An international human smuggling ring based in Brazil has been disrupted with the arrests of three alleged human smugglers on Brazilian federal charges, following an extensive investigation coordinated by U.S. Immigration and Customs Enforcement’s (ICE) Homeland Security Investigations (HSI), the Human Rights and Special Prosecutions Section of the U.S. Justice Department’s Criminal Division, and the Brazil Federal Police. The arrests were announced August 20, by U.S. and Brazilian authorities.
The human smuggling organization targeted is alleged to be responsible for the illicit smuggling of scores of individuals from East Africa and the Middle East, into Brazil, and ultimately to the United States. The enforcement operation included the execution of multiple search warrants and the arrests of three prolific, Brazil-based human smugglers on Brazilian charges: Abdifatah Hussein Ahmed (a Somalian national); Abdessalem Martani (an Algerian national); and Mohsen Khademi Manesh (an Iranian national).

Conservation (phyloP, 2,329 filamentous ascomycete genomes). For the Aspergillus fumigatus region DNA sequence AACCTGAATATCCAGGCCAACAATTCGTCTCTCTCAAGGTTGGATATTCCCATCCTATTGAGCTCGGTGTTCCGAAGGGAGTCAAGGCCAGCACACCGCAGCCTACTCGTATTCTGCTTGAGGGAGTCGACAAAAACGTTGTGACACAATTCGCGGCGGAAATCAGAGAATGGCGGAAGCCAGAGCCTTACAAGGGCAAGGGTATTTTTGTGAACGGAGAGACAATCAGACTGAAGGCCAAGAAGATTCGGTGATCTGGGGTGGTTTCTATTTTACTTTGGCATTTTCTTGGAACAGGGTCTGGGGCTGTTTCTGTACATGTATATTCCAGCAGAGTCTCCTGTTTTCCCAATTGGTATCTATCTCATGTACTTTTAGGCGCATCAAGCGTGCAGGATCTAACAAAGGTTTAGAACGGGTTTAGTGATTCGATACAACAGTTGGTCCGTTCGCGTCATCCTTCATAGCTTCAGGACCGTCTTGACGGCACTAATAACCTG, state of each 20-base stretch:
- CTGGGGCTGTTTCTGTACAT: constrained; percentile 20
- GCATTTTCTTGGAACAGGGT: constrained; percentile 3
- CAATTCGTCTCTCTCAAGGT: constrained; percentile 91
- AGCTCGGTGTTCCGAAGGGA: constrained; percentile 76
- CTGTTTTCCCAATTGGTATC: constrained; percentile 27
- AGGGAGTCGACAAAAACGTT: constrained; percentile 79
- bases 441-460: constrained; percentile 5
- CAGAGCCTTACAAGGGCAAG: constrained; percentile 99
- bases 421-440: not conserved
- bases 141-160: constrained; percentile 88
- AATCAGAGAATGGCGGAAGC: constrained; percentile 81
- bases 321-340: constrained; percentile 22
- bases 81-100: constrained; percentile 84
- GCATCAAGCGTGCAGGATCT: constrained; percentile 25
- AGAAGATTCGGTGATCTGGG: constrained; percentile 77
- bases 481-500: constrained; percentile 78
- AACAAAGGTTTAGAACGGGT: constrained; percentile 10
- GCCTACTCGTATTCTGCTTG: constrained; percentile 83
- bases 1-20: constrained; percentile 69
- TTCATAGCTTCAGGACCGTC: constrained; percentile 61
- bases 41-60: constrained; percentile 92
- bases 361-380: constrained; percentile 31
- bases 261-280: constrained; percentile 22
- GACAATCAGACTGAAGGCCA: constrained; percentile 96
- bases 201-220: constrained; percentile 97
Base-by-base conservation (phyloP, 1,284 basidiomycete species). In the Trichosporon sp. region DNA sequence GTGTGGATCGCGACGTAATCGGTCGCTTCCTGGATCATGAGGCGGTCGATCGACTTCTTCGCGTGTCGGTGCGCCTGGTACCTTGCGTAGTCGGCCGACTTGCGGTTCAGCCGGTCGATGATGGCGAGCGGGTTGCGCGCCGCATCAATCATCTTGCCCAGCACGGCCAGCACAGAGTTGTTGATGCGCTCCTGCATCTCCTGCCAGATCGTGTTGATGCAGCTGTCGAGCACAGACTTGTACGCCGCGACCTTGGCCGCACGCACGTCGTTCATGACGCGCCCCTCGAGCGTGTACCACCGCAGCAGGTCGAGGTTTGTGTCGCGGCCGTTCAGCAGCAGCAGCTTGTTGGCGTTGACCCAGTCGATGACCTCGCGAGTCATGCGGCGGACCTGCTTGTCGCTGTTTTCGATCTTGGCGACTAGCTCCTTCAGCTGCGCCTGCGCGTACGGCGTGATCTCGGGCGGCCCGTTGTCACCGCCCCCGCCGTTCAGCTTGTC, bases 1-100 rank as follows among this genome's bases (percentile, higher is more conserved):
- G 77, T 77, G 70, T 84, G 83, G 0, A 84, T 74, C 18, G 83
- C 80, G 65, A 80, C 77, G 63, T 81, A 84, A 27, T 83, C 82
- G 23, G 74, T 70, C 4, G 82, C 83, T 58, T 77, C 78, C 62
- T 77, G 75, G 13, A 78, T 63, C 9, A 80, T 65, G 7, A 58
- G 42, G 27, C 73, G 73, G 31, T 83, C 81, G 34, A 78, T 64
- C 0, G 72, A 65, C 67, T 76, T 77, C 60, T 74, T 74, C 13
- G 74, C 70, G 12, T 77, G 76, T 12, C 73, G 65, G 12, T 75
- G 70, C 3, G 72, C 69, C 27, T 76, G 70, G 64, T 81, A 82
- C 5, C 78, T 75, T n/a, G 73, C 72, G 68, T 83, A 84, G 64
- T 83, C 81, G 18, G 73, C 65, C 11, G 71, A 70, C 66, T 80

Assistance provided by U.S. authorities was coordinated under the Extraterritorial Criminal Travel Strike Force (ECT) program, a joint partnership between the Justice Department, Criminal Division’s Human Rights and Special Prosecutions Section (HRSP) and ICE HSI. The ECT program focuses on human smuggling networks that may present particular national security or public safety risks, or present grave humanitarian concerns. ECT has dedicated investigative, intelligence and prosecutorial resources. ECT coordinates and receives assistance from other U.S. government agencies and foreign law enforcement authorities.
HSI Boston led U.S. investigative support efforts, working in concert with HSI Brasilia, HSI San Diego, the HSI Human Smuggling Unit ECT program, the International Organized Crime Intelligence and Operations Center, the HSI Liaison to the U.S. Department of Defense, U.S. Southern Command, Operation CITADEL, BITMAP, and the National Targeting Center – Investigations. The Justice Department, Criminal Division’s HRSP and the Office of International Affairs both provided significant legal and other assistance in this matter.